In their study, the team cross correlated the DES map with that of the unresolved gamma-ray background, a process that involved searching for common patterns in the two datasets. The team found that the gamma-ray signal was brighter in regions that lensing shows contain more matter and dimmer where there is less. More specifically, at high gamma-ray energies and small angular separations (< 0.3°), they detected a cross correlation with a signal-to-noise ratio greater than 5, qualifying the result a discovery. They also uncovered a hint of a cross correlation at larger angular scales, but with a lower statistical significance.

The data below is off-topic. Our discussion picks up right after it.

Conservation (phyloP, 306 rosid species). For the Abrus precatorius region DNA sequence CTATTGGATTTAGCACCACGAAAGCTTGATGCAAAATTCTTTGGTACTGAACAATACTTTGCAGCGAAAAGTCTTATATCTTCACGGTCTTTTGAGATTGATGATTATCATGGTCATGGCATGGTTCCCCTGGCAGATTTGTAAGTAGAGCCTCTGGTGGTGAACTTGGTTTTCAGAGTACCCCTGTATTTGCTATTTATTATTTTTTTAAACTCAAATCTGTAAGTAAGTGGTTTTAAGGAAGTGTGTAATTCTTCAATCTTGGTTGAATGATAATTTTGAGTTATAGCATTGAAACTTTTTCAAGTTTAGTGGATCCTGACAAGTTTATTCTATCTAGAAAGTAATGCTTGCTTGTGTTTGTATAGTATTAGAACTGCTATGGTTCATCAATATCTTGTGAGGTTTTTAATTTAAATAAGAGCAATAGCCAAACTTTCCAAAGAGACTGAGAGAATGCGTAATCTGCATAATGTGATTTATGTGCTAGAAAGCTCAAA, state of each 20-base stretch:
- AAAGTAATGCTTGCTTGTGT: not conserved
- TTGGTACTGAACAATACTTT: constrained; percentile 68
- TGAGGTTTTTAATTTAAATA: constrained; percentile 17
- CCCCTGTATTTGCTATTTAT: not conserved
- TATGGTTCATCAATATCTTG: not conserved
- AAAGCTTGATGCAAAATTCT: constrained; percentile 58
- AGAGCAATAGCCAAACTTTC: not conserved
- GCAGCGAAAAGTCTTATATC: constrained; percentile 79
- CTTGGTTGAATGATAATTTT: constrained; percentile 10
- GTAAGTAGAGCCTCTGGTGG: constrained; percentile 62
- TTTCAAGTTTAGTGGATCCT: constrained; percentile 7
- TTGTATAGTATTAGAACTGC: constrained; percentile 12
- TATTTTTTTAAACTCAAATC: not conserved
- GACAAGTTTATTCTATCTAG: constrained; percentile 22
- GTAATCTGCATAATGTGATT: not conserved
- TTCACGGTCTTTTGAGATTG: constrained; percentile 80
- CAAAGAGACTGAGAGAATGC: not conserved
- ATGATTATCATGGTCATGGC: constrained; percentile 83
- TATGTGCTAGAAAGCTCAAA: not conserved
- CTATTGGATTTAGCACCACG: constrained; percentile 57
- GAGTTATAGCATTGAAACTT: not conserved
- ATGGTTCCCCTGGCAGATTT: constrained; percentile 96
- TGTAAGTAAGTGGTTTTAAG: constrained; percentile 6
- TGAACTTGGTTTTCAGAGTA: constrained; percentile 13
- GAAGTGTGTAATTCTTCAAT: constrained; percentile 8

Positional coincidence of a bright gamma-ray spot with that of a dense region of dark matter density could hint at a common origin of the two signals [5]. But cross correlation alone is not enough to attribute the gamma rays to dark matter. For that, the team used gamma-ray emission models of astrophysical objects to look for the best match between the measured signal and the matter that might have produced it. Their modeling indicates that the cross correlation at small angular separations mostly arises from blazars. At larger angular scales, the models indicate that the gamma-ray signal could include an additional contribution from dark matter, with the statistical significance of this finding being about 3 sigma. This result is exciting as it marks one of the few hints at the existence of dark matter via indirect detection methods, and it opens up new possibilities for probing dark matter particle models. That said, current understanding of the physics of blazars is imperfect, and it may be that the large-scale cross correlation comes entirely from blazars. Either way, Ammazzalorso, Gruen, and colleagues unraveled something new, as there is a very low probability that the cross correlation signal they detected occurred by chance.